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'Leaving in sorrow,' Catholics start new church in Hickory (NC)
Charlotte Observer ^ | August 13, 2012 | Michael Gordon

Posted on 08/27/2012 2:59:49 PM PDT by NYer


The Rev. Tom Sanford prepares the altar for Blessed John XXIII Ecumenical Church's Mass Saturday. Members meet at the old Zion Evangelical Lutheran Church in Hickory. The small community of Catholics became unhappy with what they feel is a regression from progress made in recent decades.


HICKORY Our first reading Saturday comes from the Book of Kings, with an angel nudging an exhausted and distraught Elijah, telling him to get up and leave.

The Rev. Tom Sanford and his congregation have done just that.

Sanford left the Catholic priesthood more than a quarter-century ago. But now he’s back behind the altar. He’s pastor of a new spiritual community, born out of his frustration with what he believes is the philosophical backsliding of the Catholic church.

Sanford started Blessed John XXIII Ecumenical Church around Easter, and he’s starting small. When he walks down the aisle to “We Gather Together,” three worshippers stand and sing along.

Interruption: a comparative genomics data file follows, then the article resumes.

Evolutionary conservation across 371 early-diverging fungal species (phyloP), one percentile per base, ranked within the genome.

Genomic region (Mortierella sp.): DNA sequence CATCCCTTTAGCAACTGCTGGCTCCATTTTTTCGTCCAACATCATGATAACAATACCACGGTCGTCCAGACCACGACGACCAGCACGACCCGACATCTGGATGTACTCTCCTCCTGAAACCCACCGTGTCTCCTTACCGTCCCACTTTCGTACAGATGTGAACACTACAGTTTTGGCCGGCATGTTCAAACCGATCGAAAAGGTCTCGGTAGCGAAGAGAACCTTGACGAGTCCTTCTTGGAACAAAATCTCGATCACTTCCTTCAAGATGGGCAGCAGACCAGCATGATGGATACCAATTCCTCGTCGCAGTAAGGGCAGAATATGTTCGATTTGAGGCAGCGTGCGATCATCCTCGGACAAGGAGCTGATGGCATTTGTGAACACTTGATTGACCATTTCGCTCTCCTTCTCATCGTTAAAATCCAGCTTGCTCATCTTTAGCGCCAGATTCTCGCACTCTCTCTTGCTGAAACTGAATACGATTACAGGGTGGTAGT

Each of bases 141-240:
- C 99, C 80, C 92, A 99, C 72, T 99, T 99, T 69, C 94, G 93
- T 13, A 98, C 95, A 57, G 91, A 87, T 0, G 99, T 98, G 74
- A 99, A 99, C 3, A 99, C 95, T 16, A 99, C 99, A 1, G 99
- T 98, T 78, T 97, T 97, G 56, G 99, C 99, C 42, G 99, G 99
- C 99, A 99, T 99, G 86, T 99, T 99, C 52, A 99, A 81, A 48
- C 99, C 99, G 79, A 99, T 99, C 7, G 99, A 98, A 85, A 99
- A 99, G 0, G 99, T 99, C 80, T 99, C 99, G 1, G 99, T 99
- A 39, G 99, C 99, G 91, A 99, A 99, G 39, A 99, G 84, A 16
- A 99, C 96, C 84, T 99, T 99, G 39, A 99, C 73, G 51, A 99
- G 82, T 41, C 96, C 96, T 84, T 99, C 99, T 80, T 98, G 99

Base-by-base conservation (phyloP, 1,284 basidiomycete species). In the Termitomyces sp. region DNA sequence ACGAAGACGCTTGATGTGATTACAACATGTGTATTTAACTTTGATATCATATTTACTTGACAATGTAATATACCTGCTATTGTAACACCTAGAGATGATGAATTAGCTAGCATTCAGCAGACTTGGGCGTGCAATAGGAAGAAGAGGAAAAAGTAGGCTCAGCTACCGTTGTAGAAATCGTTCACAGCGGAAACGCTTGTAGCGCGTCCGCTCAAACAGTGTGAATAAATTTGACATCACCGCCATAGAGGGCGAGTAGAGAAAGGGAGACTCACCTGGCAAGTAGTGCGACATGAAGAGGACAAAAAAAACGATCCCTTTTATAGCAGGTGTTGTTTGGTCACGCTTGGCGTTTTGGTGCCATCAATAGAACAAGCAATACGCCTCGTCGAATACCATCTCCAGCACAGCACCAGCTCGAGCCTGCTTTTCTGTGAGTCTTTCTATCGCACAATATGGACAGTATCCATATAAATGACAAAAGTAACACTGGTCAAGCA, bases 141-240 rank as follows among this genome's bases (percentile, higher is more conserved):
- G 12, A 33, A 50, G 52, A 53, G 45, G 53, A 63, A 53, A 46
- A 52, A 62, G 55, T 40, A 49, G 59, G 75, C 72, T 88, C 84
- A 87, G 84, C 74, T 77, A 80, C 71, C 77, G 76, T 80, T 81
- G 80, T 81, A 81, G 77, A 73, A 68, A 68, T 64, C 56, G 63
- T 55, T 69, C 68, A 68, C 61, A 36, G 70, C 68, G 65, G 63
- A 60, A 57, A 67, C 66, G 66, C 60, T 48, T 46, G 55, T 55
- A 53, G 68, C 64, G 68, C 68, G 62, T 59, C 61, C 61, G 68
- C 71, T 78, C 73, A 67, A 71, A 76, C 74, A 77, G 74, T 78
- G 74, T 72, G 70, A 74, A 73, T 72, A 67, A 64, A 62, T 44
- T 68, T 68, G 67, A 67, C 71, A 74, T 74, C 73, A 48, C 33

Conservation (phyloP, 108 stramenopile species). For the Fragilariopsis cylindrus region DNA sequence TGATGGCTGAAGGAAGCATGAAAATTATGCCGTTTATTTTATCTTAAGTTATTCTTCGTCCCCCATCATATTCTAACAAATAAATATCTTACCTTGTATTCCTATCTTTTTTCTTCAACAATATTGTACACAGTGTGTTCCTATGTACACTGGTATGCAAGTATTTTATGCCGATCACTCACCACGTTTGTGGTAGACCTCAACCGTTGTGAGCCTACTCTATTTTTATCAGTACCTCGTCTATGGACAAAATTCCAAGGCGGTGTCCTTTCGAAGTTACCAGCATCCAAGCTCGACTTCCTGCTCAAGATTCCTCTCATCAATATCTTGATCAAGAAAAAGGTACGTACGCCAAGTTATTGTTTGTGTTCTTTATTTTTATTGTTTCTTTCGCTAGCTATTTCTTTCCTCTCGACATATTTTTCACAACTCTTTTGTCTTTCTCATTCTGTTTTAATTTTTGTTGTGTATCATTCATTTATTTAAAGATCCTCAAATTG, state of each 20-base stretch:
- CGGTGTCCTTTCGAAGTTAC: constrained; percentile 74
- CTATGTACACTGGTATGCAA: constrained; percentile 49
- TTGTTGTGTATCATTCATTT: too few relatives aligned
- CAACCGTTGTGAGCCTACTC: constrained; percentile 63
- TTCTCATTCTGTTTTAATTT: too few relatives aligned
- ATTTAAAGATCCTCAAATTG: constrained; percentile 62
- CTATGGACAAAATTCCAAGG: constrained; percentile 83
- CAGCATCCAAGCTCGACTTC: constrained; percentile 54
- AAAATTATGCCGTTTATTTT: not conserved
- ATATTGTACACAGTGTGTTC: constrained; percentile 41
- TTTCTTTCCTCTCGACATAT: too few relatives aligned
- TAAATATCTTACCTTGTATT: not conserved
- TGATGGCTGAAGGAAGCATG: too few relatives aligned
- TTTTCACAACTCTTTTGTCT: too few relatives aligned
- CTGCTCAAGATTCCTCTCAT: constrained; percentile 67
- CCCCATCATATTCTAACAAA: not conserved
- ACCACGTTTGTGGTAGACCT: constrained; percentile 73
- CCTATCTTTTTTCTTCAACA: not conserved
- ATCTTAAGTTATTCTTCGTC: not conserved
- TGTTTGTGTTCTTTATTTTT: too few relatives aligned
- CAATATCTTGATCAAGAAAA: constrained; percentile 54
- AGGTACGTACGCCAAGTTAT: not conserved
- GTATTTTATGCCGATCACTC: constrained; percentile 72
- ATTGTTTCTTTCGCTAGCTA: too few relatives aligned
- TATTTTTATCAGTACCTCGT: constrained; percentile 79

Yet Sanford and his flock say there’s a larger point beyond their small numbers: They have left the Catholic church to become better Catholics.

While millions of followers of the worldwide church vigorously debate Vatican positions on birth control, women, liturgy and the balance of priest-lay authority, the members of the Blessed John church have taken the added step of breaking with Catholic leaders.

“This is a pretty grave act, setting yourself apart from the rest of the Catholic community,” says the Rev. James Martin, author of “The Jesuit Guide to (Almost) Everything.”

Plenty of Catholics disagree with church teachings, he says, “but they don’t leave.”

Sanford says he couldn’t stay. He believes church traditionalists are trying to undermine 50 years of church reforms set in motion by the worldwide councils known as Vatican I and Vatican II.

The final straw came early this year: the church’s decision to reinstate the original 1963 English translation of the Mass. Supporters say the wording better reflects the beauty of the traditional Latin liturgy. Critics call it clunky. More importantly, Sanford believes, it springs from a philosophical retrenchment, “and I couldn’t abide by it.”